Please keep Kenny's foot in your thoughts. He'll be needing it with this tough week ahead.

Sunday, April 5, 2009

Yes I Will

Since we started running outside, I have forgone the Ipod as there are so many more interesting sites and sounds (or cars and potholes) that I could easily miss if too entranced in my tunes. That does not, however, mean that I have left the music behind. The music plays in my head like the soundtrack to my life, and true to form this week, the song which stuck in my head was "Yes I Will" by Michael Franti. It just kept playing over and over again, pushing me mile after mile, and was there with me when we finished our 12 mile run on Saturday.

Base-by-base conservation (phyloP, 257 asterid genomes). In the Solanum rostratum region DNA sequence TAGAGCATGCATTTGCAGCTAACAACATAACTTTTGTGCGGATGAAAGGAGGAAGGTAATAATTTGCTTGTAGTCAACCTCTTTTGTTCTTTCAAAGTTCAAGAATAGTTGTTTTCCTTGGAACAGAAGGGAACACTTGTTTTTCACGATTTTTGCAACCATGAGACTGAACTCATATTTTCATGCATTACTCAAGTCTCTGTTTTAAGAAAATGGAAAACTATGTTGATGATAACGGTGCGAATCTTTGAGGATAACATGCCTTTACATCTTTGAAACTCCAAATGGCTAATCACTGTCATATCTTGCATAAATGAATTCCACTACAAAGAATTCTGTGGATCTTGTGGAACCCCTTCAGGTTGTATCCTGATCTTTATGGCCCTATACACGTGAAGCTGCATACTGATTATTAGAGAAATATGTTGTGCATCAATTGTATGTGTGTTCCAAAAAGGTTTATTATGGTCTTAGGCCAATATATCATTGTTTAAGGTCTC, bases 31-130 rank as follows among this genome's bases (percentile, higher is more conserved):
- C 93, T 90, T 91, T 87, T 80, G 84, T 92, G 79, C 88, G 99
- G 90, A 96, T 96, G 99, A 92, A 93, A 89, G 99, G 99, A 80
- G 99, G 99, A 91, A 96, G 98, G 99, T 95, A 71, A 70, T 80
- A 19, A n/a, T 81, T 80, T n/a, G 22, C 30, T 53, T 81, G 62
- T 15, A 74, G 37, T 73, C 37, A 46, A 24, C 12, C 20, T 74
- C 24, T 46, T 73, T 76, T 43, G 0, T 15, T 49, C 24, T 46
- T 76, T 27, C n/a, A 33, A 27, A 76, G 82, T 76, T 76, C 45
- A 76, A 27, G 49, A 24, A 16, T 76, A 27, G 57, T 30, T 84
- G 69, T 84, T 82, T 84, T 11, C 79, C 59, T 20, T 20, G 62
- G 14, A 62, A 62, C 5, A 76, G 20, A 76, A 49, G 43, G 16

It was a windy (40 mph gusts) but beautiful sunny day. We headed down to LBI to participate for the second year in the Ship Bottom Sprint for Life 5K to benefit Leukemia and Lymphoma. The only difference between the race this year and the race last year, was that before this years race, we ran 9 miles. Oh, there was one other difference. . . we ran the actual race 1 minute FASTER than last year! We also had the opportunity to do our training run with a great group of girls, and their incredible coach Alanna from the north jersey TEAM. Overall, it was a really fabulous day and has us feeling really confident about our progress, and our ability to complete the Long Branch Half. Yes we will!